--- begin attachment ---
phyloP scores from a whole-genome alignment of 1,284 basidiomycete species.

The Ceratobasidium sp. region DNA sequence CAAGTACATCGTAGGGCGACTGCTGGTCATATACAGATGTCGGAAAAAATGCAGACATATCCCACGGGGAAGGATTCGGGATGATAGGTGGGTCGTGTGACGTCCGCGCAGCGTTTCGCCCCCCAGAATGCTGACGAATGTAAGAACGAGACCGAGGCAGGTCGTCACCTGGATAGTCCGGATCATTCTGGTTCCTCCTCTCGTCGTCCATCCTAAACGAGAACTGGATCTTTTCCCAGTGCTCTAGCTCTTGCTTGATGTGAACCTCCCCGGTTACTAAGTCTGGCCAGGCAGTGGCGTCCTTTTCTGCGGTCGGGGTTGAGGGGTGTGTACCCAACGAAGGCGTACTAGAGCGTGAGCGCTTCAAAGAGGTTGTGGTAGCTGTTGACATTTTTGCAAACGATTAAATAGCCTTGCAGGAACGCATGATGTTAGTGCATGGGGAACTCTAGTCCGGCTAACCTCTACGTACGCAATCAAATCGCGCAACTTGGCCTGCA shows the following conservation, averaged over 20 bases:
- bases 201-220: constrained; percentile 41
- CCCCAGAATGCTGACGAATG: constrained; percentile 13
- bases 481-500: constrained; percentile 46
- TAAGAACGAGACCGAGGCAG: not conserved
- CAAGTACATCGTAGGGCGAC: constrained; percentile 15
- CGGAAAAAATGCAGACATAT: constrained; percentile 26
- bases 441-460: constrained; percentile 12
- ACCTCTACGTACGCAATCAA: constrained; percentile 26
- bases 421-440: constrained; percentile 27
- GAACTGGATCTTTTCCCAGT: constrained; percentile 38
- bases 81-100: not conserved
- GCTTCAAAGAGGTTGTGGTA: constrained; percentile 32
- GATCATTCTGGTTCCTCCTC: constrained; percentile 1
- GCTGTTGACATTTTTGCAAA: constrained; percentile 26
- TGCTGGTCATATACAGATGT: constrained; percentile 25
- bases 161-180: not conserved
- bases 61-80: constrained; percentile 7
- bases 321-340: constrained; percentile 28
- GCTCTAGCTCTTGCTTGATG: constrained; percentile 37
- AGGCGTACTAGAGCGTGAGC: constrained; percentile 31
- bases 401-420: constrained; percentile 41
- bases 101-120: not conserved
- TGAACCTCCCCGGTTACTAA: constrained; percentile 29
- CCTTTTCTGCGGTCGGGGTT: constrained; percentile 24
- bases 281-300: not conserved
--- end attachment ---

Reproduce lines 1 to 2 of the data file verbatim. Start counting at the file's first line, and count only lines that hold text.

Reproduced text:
phyloP scores from a whole-genome alignment of 1,284 basidiomycete species.

The Ceratobasidium sp. region DNA sequence CAAGTACATCGTAGGGCGACTGCTGGTCATATACAGATGTCGGAAAAAATGCAGACATATCCCACGGGGAAGGATTCGGGATGATAGGTGGGTCGTGTGACGTCCGCGCAGCGTTTCGCCCCCCAGAATGCTGACGAATGTAAGAACGAGACCGAGGCAGGTCGTCACCTGGATAGTCCGGATCATTCTGGTTCCTCCTCTCGTCGTCCATCCTAAACGAGAACTGGATCTTTTCCCAGTGCTCTAGCTCTTGCTTGATGTGAACCTCCCCGGTTACTAAGTCTGGCCAGGCAGTGGCGTCCTTTTCTGCGGTCGGGGTTGAGGGGTGTGTACCCAACGAAGGCGTACTAGAGCGTGAGCGCTTCAAAGAGGTTGTGGTAGCTGTTGACATTTTTGCAAACGATTAAATAGCCTTGCAGGAACGCATGATGTTAGTGCATGGGGAACTCTAGTCCGGCTAACCTCTACGTACGCAATCAAATCGCGCAACTTGGCCTGCA shows the following conservation, averaged over 20 bases: